Wednesday, 21 February 2007

The Four Madhabs - The Hanafi School of Jurisprudence


The Founder: Imam Abu Hanifah RA (703-767 CE)

This madhab is named after its founding scholar, Abu Hanifah, whose actual name was Nu'maan Ibn Thaabit. He was born in Kufah, Iraq. His father was a silk merchant of Persian origin, who accepted Islam during the reign of the Khulafaa Ar-Rashideen (Righteous Caliphs). Imam Abu Hanifah began his earlier studies in the field of philosophy and dialectics known as "Ilm-Al-Kalaam", but after mastering its various disciplines, he left it and went into an in-depth study of Fiqh and Hadith. He chose as his main teacher, Hammad Ibn Zayd RA, who was among the greatest scholars of Hadith of his time.

Imam Abu Hanifah RA studied under his teacher for eighteen years. During this time he actually became qualified to teach, but instead remained as Hammad's student until the latter died in the year 742 CE.

After Hammad's death Imam Abu Hanifah RA took up the position of teacher at the age of forty and became the most outstanding scholar in Kufah. As such, he appeared to be a valuable prize to the Umayyad caliphs at that time. He was offered the position of Qadi (Judge) of Kufah, but he refused the post in spite of being physically beaten for his refusal by the Amir of Kufah, Yazid ibn Umar. Similarly, during the rule of the Abbasids, he also refused royal appointments, and for his refusal was consequently imprisoned in Baghdad by the Caliph Abu Ja'far Al-Mansur (754-775 CE). He remained imprisoned until his death in 767 CE. Imam Abu Hanifah RA was considered among the minor Tabi'un (Students of the Sahabah), because he had met a few of the Sahabah RA and had related some Ahadith from them.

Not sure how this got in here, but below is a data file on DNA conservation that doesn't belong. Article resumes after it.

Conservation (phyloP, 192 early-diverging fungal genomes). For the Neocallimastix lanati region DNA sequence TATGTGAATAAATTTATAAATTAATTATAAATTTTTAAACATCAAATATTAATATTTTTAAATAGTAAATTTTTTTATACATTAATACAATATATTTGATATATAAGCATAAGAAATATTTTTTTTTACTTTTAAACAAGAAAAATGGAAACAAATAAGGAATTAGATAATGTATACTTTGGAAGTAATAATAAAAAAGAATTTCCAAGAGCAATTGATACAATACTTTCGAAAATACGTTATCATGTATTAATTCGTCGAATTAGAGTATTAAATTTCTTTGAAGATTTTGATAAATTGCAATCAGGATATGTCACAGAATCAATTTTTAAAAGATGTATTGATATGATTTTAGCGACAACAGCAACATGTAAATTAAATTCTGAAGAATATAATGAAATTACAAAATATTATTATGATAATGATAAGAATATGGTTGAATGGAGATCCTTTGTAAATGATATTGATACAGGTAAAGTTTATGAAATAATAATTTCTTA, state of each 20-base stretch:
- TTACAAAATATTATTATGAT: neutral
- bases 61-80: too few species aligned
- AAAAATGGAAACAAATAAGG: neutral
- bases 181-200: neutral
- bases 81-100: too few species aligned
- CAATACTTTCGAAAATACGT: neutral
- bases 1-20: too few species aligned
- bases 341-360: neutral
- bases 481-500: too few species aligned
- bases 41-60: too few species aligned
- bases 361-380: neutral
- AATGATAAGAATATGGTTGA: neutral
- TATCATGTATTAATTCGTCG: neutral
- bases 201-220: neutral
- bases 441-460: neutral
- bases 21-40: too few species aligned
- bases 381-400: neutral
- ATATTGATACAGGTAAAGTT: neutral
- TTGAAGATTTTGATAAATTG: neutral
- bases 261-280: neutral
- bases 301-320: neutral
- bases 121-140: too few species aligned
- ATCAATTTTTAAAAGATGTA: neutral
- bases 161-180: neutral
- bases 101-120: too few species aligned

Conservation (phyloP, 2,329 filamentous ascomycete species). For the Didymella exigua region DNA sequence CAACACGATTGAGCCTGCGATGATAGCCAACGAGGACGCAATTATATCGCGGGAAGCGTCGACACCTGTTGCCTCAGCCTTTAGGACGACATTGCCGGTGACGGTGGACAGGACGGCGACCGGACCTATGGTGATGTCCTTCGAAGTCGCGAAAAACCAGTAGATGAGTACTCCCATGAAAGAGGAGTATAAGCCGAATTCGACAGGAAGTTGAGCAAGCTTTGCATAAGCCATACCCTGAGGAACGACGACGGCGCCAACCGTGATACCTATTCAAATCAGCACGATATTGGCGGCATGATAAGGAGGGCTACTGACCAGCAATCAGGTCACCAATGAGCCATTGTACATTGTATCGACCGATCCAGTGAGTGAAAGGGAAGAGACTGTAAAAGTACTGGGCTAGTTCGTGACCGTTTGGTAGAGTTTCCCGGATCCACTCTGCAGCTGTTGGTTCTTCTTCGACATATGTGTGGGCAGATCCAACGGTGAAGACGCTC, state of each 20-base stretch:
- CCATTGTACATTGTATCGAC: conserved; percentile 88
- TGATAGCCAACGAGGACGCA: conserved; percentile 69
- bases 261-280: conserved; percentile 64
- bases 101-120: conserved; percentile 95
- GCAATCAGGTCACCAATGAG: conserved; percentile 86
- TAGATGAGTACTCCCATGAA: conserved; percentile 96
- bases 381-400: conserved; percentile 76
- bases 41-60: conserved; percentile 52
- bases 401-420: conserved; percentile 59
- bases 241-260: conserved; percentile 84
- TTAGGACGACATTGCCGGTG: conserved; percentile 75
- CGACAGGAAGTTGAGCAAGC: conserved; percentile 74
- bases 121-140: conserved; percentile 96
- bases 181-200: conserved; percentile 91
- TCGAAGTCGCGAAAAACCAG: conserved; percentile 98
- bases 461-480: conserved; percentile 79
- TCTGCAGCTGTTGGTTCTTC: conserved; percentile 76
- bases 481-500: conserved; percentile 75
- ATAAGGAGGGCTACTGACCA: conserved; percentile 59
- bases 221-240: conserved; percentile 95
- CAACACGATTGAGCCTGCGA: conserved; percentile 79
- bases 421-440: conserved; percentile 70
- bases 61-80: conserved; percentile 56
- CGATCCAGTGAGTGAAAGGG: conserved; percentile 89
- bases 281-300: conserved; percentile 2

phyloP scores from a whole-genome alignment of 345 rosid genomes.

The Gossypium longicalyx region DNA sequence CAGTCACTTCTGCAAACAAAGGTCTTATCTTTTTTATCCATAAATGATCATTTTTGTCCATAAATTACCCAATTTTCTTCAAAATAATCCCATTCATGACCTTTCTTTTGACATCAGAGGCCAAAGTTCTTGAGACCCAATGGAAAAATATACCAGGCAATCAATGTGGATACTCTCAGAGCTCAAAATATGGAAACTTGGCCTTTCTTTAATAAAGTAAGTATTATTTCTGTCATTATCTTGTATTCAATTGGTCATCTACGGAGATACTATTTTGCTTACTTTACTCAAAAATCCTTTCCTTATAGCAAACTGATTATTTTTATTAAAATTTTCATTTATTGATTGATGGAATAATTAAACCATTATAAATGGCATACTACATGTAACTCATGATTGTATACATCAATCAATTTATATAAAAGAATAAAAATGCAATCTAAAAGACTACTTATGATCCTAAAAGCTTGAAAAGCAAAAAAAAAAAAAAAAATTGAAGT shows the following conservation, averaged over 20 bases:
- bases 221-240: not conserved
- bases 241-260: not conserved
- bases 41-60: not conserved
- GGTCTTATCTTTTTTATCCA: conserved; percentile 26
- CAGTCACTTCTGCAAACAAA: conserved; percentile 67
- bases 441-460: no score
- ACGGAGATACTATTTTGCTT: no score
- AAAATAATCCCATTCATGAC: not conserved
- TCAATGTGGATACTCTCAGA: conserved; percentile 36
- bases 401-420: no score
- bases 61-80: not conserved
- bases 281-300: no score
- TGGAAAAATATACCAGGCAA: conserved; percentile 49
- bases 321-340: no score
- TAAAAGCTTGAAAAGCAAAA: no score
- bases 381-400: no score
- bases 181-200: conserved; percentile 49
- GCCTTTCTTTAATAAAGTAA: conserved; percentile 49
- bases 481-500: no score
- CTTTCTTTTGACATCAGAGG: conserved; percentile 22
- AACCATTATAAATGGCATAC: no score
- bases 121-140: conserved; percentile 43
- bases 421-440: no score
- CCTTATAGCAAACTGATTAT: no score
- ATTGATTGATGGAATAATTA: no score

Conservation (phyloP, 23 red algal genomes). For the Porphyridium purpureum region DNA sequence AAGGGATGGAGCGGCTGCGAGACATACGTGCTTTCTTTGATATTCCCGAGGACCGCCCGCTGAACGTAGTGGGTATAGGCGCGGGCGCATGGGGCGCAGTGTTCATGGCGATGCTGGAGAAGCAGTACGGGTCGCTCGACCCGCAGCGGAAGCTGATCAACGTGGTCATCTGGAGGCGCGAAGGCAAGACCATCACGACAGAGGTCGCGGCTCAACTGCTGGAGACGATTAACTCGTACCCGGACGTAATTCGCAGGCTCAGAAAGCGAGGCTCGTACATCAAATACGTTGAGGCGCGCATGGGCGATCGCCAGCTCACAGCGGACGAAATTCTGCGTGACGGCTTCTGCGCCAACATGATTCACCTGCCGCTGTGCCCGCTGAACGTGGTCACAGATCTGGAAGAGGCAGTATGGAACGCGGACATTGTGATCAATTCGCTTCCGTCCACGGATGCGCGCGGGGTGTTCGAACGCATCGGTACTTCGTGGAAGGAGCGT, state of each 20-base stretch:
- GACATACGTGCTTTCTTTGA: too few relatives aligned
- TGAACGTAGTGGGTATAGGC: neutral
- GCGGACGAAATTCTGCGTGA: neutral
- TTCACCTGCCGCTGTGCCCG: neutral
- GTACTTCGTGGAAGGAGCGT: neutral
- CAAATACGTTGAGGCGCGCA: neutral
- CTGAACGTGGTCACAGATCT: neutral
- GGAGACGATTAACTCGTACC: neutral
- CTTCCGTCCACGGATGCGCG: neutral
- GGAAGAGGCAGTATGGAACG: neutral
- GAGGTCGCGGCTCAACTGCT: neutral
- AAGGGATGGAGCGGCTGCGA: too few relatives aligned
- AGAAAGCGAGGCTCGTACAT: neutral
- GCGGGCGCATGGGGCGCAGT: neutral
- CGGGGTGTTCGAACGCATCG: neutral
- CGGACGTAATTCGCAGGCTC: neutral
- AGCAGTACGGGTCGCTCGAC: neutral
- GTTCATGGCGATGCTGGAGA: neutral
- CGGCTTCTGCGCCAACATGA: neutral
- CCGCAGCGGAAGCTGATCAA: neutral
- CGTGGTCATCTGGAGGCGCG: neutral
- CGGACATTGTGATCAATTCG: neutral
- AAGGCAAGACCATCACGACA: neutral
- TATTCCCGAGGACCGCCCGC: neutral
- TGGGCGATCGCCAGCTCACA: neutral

Imam Abu Hanifah RA based his teaching method on the principle of Shura (group discussion). He would present a legal problem to his students for scholarly debate and discussion and tell them to record its solution whenever they arrived at a unified position. Because of this interactive approach to making legal rulings, we could say that the Hanafi Madhab was as much a product of Imam Abu Hanifah's students' efforts as it was a product of his own efforts. They would also discuss on hypothetical problems and work out solutions, based on the principle of preparing for a problem before its occurrence. Because of their leaning towards hypothetical Fiqh which often introduced an issue with a question, "what if so and so happened?", they became known as the "What-Iffers" or Ahl-ar-Ra'i (the opinion people).


The early jurists of this Madhab deduced Islamic Laws from the following sources which are listed hereunder in the order of their importance:

1. The Noble Qur'an: They considered the Noble Qur'an to be the primary unquestionable source of Islamic Law. In fact it was used to determine the accuracy of the other sources. Accordingly any other source that contradicted the Holy Qur'an was considered inaccurate.

2. The Sunnah: The Sunnah was consulted as the second most important source of Islamic Law, but with some qualification as to its use. They stipulated that it was not sufficient that a Hadith be authentic (Sahih), but it had to be also widely known (Mashur) if it was to be used as a legal proof. This condition was laid down as a safeguard against false Ahadith which were cropping up frequently in that region where only a few notable Sahabah RA had settled ( e.g. Saiyidina Ali RA and Abdullah ibn Mas'ud RA).

3. Ijmaa of the Sahabah RA: Third in importance as a source of Islamic Law was the unanimous opinion of the Sahabah RA on any point of law not specified in the Most Holy Qur'an or the Sunnah. That is, Ijmaa of the Sahabah RA was precedence over the personal opinions of Imam Abu Hanifah RA and his students in their deduction of Islamic Law. The Hanafi Madhab also recognised the Ijmaa of Muslim scholars in any age as valid and binding on Muslims.